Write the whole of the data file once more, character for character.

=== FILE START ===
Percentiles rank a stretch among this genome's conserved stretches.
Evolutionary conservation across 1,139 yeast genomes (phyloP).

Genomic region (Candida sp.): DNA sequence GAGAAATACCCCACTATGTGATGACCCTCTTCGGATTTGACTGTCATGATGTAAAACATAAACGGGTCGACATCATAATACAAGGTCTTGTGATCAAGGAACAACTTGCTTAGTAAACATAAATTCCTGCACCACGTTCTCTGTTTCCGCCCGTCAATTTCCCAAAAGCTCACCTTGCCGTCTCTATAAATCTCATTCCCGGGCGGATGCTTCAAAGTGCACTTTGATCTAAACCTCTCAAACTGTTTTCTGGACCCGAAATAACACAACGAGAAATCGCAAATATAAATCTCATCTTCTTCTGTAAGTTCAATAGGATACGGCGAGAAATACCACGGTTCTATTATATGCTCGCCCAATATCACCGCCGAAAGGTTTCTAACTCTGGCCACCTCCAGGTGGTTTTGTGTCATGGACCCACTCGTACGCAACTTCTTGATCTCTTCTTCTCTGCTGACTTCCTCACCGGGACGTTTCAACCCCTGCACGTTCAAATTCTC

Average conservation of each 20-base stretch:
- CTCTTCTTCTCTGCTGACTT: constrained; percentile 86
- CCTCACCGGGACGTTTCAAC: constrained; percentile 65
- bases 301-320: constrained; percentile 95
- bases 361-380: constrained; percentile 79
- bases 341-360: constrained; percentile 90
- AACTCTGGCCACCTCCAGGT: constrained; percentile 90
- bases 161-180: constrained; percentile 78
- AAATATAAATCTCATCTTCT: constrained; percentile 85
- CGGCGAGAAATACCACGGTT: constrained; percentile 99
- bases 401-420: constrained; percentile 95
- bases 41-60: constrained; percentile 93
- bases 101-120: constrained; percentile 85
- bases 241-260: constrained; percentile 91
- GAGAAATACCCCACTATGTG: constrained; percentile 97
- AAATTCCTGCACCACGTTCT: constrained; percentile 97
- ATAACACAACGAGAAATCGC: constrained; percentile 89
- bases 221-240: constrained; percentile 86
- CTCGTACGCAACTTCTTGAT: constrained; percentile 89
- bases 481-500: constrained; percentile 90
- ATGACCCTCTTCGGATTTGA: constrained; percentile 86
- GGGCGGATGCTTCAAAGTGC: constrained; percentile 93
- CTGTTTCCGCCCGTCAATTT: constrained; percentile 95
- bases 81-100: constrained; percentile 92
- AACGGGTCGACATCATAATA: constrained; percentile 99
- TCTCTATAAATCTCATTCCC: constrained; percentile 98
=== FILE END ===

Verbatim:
Percentiles rank a stretch among this genome's conserved stretches.
Evolutionary conservation across 1,139 yeast genomes (phyloP).

Genomic region (Candida sp.): DNA sequence GAGAAATACCCCACTATGTGATGACCCTCTTCGGATTTGACTGTCATGATGTAAAACATAAACGGGTCGACATCATAATACAAGGTCTTGTGATCAAGGAACAACTTGCTTAGTAAACATAAATTCCTGCACCACGTTCTCTGTTTCCGCCCGTCAATTTCCCAAAAGCTCACCTTGCCGTCTCTATAAATCTCATTCCCGGGCGGATGCTTCAAAGTGCACTTTGATCTAAACCTCTCAAACTGTTTTCTGGACCCGAAATAACACAACGAGAAATCGCAAATATAAATCTCATCTTCTTCTGTAAGTTCAATAGGATACGGCGAGAAATACCACGGTTCTATTATATGCTCGCCCAATATCACCGCCGAAAGGTTTCTAACTCTGGCCACCTCCAGGTGGTTTTGTGTCATGGACCCACTCGTACGCAACTTCTTGATCTCTTCTTCTCTGCTGACTTCCTCACCGGGACGTTTCAACCCCTGCACGTTCAAATTCTC

Average conservation of each 20-base stretch:
- CTCTTCTTCTCTGCTGACTT: constrained; percentile 86
- CCTCACCGGGACGTTTCAAC: constrained; percentile 65
- bases 301-320: constrained; percentile 95
- bases 361-380: constrained; percentile 79
- bases 341-360: constrained; percentile 90
- AACTCTGGCCACCTCCAGGT: constrained; percentile 90
- bases 161-180: constrained; percentile 78
- AAATATAAATCTCATCTTCT: constrained; percentile 85
- CGGCGAGAAATACCACGGTT: constrained; percentile 99
- bases 401-420: constrained; percentile 95
- bases 41-60: constrained; percentile 93
- bases 101-120: constrained; percentile 85
- bases 241-260: constrained; percentile 91
- GAGAAATACCCCACTATGTG: constrained; percentile 97
- AAATTCCTGCACCACGTTCT: constrained; percentile 97
- ATAACACAACGAGAAATCGC: constrained; percentile 89
- bases 221-240: constrained; percentile 86
- CTCGTACGCAACTTCTTGAT: constrained; percentile 89
- bases 481-500: constrained; percentile 90
- ATGACCCTCTTCGGATTTGA: constrained; percentile 86
- GGGCGGATGCTTCAAAGTGC: constrained; percentile 93
- CTGTTTCCGCCCGTCAATTT: constrained; percentile 95
- bases 81-100: constrained; percentile 92
- AACGGGTCGACATCATAATA: constrained; percentile 99
- TCTCTATAAATCTCATTCCC: constrained; percentile 98